I realize I've been writing a lot about Helen lately, and not so much about Alice. I promise you, that girl is the biggest ray of sunshine. She wakes up with a smile on her face, and sometimes she even falls asleep that way. She spends her breakfast time giving me the biggest grins, and she is so proud of herself running around the house and climbing stairs and chasing her sister, that she smiles the whole way. She gets so many compliments whenever we go out - "Oh, what a beautiful baby!" complete strangers will say. The clerks at the grocery store love her. She is one sweet little girl.
Sometimes she fusses about being picked up or having a toy taken away. That's her job, as a 13-month old, to let me know in no uncertain terms how she feels about things. And when she doesn't have the words, it's very easy for her to wail.
That's right. Alice doesn't have many words right now. Basically, she can still say "tickle" and sometimes she says "Da-da," after a ton of prompting, and "Ma-ma" after a ton more prompting, and a couple of times earlier this month she told me "Hi." A new word about 2 weeks ago was "Kitty." She says that on a more regular basis than anything else these days, but only after a lot of prompting. So she's a repeater.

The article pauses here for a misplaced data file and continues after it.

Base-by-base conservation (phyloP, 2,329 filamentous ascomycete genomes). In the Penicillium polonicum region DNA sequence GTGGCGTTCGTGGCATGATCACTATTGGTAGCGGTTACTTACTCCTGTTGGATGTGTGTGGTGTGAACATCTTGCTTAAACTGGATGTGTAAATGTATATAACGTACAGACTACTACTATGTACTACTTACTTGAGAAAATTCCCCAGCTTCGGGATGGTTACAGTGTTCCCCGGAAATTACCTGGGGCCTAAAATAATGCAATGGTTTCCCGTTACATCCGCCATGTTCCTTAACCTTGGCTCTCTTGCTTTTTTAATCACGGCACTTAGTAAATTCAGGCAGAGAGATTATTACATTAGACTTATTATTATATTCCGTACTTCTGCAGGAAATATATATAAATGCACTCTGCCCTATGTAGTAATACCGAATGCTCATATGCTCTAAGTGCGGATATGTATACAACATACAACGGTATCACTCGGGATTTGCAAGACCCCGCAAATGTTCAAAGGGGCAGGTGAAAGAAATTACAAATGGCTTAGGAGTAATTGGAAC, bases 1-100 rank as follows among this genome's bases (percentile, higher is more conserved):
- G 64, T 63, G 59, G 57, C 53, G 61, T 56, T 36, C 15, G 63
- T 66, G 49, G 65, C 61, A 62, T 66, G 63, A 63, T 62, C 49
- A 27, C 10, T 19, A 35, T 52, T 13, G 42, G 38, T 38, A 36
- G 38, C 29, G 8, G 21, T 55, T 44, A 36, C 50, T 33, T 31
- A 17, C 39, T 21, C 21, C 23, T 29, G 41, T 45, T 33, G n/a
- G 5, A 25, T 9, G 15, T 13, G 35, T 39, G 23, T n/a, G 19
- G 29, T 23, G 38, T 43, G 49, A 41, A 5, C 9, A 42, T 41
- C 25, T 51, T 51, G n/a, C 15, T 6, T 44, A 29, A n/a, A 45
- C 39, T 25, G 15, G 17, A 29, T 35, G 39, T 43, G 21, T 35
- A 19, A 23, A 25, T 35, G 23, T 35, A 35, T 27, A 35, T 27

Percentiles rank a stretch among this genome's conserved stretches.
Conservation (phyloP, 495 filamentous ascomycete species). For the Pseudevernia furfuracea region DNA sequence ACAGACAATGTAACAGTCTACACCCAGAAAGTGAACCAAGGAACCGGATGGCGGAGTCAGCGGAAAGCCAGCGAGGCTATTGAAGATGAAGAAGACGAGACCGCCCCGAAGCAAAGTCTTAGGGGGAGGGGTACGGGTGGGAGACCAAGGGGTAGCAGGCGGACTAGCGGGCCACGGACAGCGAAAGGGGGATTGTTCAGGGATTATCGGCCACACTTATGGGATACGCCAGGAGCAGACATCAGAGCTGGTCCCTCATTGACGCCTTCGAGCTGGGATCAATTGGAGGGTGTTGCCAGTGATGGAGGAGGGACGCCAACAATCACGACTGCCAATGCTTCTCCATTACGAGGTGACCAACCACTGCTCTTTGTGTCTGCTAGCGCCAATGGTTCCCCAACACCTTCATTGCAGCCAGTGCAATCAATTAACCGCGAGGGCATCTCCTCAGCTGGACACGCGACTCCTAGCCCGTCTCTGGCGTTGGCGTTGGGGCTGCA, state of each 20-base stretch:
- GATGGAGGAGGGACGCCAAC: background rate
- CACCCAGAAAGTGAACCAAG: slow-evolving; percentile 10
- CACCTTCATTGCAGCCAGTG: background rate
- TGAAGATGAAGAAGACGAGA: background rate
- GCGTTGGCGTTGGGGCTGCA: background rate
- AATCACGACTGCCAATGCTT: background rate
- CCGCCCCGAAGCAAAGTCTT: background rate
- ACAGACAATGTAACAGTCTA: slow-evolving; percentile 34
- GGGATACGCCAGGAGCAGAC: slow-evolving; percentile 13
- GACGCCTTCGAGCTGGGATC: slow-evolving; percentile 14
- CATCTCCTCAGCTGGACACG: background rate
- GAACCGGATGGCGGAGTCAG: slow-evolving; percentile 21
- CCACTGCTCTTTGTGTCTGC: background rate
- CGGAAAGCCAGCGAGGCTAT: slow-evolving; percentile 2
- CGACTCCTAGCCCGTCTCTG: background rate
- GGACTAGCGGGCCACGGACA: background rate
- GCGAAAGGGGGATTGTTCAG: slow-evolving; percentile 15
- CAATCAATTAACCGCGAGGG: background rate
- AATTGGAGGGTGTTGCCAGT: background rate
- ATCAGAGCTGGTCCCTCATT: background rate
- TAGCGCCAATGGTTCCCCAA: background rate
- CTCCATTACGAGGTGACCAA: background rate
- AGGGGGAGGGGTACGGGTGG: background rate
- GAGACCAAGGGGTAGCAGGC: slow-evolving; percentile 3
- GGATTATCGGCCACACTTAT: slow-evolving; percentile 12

I am not sure why she is so much farther behind Helen's development on her speech, but I'm not complaining about it right now. I have one 4-year old who talks enough for the entire family, so a quiet toddler is just fine. I know the pediatrician has an expectation of how many words she should have in her repetoire, and I know Alice is behind that curve right now. Again, it doesn't worry me. They both walked at about the same time, and she's a happy kid, eating well and growing like a weed. I also know that younger kids might not follow the same path as the older ones. They concentrate on walking or talking, and Helen has clearly focused her energies in one area for a very long time. It's evident from all the bruises on her shin from bumping into everything - walking is just not a priority to her. She talks and sings all the time, just to hear herself make noise. At dinner, while we're eating and Brian & I are talking about our day, Helen will say, "Mommy? Mommy? Mommy? Mommy?" until I finally ask back, exasperated, "HELEN, I AM TALKING TO YOUR FATHER AND YOU ARE BEING RUDE TO INTERRUPT US. WHAT DO YOU NEED?" She will respond, after a slight pause, "I love you."
Clearly this was not what she originally planned to say. She wanted my attention for something, and getting it in an angrier fashion than she expected, she switched tactics. Surely, her little kid brain told her, I can't possible argue with a daughter's LOVE? Grrrr.
I may not ever teach Alice to talk.